Book: Anti Social Network

Previous: Chapter 37
Next: Chapter 39
38

That Richard is good, yaar, thought Virkar to himself as he walked down Bazaar Gate Street in Mumbai’s Fort area. He was pretending to look for a cover for his cell phone among all the small hole-in-the-wall cell phone shops that dotted the street. Earlier that afternoon, Richard had made a breakthrough. Although he had tried several times to locate the mystery man’s mobile phone, he simply could not pinpoint its location while it was turned off. However, during this exercise he had discovered that the phone had been used three times during the early hours of the morning in the Fort area before being turned off. In fact, the timing of the last instance when it was used in the Fort area corresponded with the call made to Virkar’s phone while he was out on the Koli Queen. Richard had communicated this to Virkar who, in turn, surmised that the mystery man’s base of operations was probably the Fort area, since the unearthly hour when the phone had been used indicated that the mystery man was indoors in an office or a home. Richard had identified the location to be somewhere in the vicinity of the Bora Bazaar in the Fort area.

Bora Bazaar lies sandwiched between the upscale Victorian buildings lining Pherozeshah Mehta road to the south and the General Post Office and the Chhatrapati Shivaji Terminus (commonly known as V.T.) to the north. The majestic D.N. Road borders Bora Bazaar on the west while the venerated Ballard Estate lies to its east. The buildings in this area are jammed together between narrow lanes that are choked with vehicles and people at all times. Small stationary shops jostle for space next to photo labs, mobile stores, electrical and hardware stores, stores selling computer spare parts, wholesale paper merchants and small printing presses. Basically, it is a conglomeration of vendors who supply material to the offices of Ballard Estate and the Fort area.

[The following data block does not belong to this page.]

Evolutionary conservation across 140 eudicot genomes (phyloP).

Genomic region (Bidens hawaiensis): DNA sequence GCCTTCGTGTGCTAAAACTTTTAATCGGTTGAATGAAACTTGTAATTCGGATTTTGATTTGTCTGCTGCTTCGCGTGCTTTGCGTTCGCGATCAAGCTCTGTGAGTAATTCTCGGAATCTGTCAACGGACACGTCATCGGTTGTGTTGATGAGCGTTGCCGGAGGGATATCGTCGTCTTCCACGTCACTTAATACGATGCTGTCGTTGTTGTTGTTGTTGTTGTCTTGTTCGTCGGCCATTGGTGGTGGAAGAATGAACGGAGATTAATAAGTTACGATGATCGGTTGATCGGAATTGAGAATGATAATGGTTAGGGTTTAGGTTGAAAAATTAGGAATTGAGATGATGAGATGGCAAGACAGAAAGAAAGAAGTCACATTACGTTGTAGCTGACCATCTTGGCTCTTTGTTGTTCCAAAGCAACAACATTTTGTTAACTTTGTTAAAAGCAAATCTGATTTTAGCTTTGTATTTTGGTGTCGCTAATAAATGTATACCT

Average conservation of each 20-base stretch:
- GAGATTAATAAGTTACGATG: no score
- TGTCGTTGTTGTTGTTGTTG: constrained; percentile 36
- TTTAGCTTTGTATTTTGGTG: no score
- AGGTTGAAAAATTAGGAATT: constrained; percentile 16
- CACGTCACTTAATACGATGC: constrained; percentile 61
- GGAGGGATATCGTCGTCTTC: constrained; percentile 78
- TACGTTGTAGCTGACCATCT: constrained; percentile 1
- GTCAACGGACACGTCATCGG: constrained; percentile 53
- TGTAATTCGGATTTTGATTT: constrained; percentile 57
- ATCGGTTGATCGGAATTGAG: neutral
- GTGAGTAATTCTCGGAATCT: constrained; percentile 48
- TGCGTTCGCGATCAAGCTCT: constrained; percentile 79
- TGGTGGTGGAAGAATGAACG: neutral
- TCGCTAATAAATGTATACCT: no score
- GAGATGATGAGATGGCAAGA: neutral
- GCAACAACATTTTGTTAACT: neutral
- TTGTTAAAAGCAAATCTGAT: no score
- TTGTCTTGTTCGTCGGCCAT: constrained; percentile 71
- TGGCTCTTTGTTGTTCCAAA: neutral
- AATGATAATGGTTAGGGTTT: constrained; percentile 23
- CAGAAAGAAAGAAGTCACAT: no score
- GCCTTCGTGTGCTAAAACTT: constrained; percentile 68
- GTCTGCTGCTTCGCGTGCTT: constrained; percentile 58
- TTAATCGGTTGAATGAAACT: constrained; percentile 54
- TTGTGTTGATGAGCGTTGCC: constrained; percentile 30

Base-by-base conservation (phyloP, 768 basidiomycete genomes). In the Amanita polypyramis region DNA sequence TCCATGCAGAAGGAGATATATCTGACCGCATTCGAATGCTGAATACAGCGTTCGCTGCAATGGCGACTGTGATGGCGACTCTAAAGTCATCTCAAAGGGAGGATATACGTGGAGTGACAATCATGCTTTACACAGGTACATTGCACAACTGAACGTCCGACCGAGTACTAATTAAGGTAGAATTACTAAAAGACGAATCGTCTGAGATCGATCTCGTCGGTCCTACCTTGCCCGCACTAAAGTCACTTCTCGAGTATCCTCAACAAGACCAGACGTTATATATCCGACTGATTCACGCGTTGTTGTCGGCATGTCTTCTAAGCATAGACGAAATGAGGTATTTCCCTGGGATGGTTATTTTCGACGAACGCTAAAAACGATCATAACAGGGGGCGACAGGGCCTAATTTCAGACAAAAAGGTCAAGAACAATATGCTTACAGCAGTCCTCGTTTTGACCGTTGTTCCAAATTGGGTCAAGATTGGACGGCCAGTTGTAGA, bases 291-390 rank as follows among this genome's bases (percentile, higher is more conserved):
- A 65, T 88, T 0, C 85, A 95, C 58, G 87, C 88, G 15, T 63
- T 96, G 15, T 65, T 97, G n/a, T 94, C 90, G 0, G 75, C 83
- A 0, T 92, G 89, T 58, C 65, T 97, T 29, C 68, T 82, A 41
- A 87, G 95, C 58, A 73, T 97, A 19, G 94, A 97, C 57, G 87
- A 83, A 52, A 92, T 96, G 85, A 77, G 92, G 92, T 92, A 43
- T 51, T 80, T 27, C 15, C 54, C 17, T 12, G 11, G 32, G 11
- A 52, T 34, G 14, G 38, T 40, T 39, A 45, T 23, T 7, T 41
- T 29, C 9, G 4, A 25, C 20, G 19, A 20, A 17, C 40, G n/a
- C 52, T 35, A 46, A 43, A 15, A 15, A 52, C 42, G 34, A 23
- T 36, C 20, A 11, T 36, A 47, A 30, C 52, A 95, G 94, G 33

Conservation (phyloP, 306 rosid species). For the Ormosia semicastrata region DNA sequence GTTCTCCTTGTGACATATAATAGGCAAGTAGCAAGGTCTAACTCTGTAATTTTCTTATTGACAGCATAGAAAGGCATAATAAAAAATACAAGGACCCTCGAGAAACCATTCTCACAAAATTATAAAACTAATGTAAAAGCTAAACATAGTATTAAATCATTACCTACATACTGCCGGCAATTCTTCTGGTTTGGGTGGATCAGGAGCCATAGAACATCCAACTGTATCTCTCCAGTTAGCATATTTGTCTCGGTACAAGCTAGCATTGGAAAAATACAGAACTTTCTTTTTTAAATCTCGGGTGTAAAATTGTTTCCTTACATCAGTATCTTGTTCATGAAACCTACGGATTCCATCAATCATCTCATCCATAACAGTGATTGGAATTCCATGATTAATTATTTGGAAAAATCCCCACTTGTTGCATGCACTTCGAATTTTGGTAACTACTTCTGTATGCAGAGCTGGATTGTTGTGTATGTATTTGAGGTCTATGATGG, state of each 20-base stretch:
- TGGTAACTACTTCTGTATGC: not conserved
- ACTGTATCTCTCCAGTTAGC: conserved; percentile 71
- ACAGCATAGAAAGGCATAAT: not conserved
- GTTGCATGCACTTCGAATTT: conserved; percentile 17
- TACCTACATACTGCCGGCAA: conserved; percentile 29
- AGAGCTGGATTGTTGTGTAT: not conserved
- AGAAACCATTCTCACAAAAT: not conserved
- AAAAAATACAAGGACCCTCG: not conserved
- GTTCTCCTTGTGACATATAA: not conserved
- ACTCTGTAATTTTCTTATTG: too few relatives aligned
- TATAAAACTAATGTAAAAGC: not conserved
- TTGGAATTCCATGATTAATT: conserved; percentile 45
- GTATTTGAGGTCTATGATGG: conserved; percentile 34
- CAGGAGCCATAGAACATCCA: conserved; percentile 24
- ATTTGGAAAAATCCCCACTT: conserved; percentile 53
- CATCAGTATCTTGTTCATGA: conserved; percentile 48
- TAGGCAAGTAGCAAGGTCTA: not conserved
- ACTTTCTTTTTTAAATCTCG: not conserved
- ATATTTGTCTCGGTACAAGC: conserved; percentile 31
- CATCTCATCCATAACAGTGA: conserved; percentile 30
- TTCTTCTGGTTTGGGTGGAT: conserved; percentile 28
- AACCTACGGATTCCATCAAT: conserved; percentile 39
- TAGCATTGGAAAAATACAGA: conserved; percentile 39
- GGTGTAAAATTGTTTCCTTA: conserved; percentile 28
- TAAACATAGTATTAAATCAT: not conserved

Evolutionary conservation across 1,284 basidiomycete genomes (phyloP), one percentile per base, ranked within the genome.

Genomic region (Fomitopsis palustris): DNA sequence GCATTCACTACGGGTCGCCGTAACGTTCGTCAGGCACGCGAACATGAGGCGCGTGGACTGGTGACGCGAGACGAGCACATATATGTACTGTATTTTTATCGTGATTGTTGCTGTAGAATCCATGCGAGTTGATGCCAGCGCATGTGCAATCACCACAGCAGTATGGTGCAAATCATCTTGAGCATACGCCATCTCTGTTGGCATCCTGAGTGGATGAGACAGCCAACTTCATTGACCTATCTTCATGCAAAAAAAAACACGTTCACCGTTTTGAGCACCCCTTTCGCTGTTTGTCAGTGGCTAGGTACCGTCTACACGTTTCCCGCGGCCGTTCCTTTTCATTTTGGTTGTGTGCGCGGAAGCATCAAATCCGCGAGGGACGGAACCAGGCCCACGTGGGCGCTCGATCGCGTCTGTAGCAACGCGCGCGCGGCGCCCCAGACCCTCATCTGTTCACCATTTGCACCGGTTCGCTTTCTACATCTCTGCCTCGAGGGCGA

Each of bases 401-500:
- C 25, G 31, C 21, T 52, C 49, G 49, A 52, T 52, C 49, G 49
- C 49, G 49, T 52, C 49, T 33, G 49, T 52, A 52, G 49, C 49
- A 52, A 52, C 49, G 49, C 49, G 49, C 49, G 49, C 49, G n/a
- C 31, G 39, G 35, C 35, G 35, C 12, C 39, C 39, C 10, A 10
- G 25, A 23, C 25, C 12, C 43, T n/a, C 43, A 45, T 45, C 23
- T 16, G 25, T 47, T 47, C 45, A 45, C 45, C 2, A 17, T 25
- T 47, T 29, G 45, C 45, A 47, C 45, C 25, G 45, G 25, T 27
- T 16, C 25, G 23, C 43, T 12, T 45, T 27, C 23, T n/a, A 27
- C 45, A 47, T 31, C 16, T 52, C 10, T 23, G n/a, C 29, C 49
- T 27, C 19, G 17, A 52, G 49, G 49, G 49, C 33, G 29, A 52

Above the shops, the rickety buildings stretch up to three or four storeys as is the norm in the Fort area. These buildings mostly have small cubby-holed offices of small traders, equally small law firms and fly-by-the-night tour operators. In short, the Bora Bazaar is a haven for a small, shady operator or someone with a flighty business.

A perfect place to operate a sextortion racket from, Virkar thought to himself as he stood feeding the pigeons that nested at the small kabootar khana under the Bazaar Gate tower. From that position, he could look down three streets of Bora Bazaar. What he saw was not encouraging. The mystery man could be anywhere in the tight environs of the labyrinthine streets. For a few seconds, Virkar’s resolve was a little shaken but he pulled himself together quickly as he visualized the mystery man threatening him over the phone. Virkar did not like being threatened. He threw the last of the grains towards the hungry pigeons and turned towards Gunbow Street, making his way past the Jain temple into the heart of Bora Bazaar.

For the rest of the afternoon and through most of the evening, Virkar scoped out the streets of Bora Bazaar, looking into every nook and cranny that seemed suspicious. His eyes grew tired of scanning the faces of most of the shopkeepers and many of the passers-by. Virkar tried his best to commit each face to memory to the point that he became quite familiar with many of the people who inhabited the bazaar’s teeming lanes. Unfortunately, through the entire exercise, Virkar didn’t come across anything that he felt had even a remote connection to the mystery man.